Askaris Technical Director Sean Allison has just spent the entire weekend at Bletchley in Milton Keynes. Bletchley is now famous as the once top secret location of the World War II codebreakers of the Enigma and Lorenz encryption devices.  However, Sean’s purpose down there was somewhat less glamorous. He spent the weekend along with his brother Ray in a darkened warehouse that was filled with mini and mainframe computers from the 1980s belonging to the National Museum of Computing. The computing museum lies in the grounds of Bletchley Park in one of the old codebreaking huts (Block H), where they have a working Colossus and Tunny machine – these were collectively responsible for breaking the incredibly strong Lorenz encryption in 1942 in use by the German high command during the war (Enigma had been cracked earlier in 1940 using Alan Turing’s Bombe machine).

Askaris Technical Director Sean Allison in the early stages of restoration

Both Sean and Ray were field engineers in the 1980s and specialised on the once widespread DEC PDP computers. DEC (which was an acronym for Digital Equipment Corporation) was acquired by Compaq in the 1990s, and then subsequently Hewlett Packard. These machines were incredibly versatile and ran applications from accounts and sales systems to nuclear power station controllers and seismic activity analysis.

The particular machine being worked on was a DEC PDP 11/70 from 1977. These machines were manufactured in Massachusetts in the USA but were also later built in Leeds, West Yorkshire via an OEM called Systime, who Sean and Ray both worked for.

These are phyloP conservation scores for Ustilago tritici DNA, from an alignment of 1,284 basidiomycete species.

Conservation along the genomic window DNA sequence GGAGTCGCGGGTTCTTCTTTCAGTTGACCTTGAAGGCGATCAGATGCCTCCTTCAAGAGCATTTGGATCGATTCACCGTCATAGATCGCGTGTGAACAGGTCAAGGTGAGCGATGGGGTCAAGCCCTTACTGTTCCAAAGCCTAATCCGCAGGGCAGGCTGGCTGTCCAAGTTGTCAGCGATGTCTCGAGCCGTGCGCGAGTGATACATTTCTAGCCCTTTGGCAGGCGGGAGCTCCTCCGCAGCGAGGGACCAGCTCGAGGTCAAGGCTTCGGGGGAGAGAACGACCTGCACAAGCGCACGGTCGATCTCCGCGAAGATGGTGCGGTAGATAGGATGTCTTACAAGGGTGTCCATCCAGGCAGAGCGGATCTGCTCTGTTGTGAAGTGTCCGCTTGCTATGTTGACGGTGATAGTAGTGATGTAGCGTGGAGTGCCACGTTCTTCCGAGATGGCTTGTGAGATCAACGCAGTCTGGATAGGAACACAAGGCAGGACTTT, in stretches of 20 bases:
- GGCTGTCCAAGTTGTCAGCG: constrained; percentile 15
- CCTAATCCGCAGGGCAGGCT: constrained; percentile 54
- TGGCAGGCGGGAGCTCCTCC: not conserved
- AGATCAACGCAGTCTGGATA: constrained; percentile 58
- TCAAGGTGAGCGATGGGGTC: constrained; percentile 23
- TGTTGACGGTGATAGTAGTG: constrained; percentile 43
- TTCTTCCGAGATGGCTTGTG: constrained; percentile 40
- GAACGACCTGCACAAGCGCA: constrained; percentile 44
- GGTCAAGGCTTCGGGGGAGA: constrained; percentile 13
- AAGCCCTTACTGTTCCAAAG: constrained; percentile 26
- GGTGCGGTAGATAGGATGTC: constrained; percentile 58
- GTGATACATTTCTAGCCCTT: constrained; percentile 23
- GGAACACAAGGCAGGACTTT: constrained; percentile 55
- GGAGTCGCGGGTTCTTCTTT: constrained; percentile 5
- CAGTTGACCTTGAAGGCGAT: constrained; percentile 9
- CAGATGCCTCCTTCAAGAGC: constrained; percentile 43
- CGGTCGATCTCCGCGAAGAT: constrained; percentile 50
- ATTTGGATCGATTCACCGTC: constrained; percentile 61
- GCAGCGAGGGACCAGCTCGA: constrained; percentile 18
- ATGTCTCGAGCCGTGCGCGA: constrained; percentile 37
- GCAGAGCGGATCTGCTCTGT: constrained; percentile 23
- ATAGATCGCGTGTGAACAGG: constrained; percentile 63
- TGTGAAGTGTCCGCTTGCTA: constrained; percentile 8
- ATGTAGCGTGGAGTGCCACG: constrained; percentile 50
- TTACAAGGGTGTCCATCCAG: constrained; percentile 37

Their task was to revive the 40 year old system and its original operating system in order to retrieve the applications stored on it. Known internally at the museum as the Scrapbook system, it was a hypertext based system which predates Tim Berners Lee’s invention of the World Wide Web by some 7 years.

The label from the Computing Museum’s archives

The system had two 67Mb disk drives which had removable disk packs. These disk drives took 2 people to lift them and used incredible amounts of power. At a cost of £12,000 each in the 1980s, engineers would repair these drives in the field down to component level.

The rebuilding of the Scrapbook machine is a slow job and several more visits are required to dismantle, thoroughly clean and re-assemble the drives before they can safely power them up without risk of causing a head crash – which would completely destroy the disk packs and along with them, the only one of this iconic system left in existence. No pressure then!

Disk pack mounted in the drive ready for spinning up – a whole 67Mb – enough to store around 10 photographs from your iPhone!

Chairman of Askaris, Richard Upshall commented; “It’s great to be part of history, and I’m happy to see Sean indulging in this remarkable project. Having missed out on the opportunity to obtain the Bremont Codemaker SS watch when it was released, it is good to somehow be connected with that part of history”.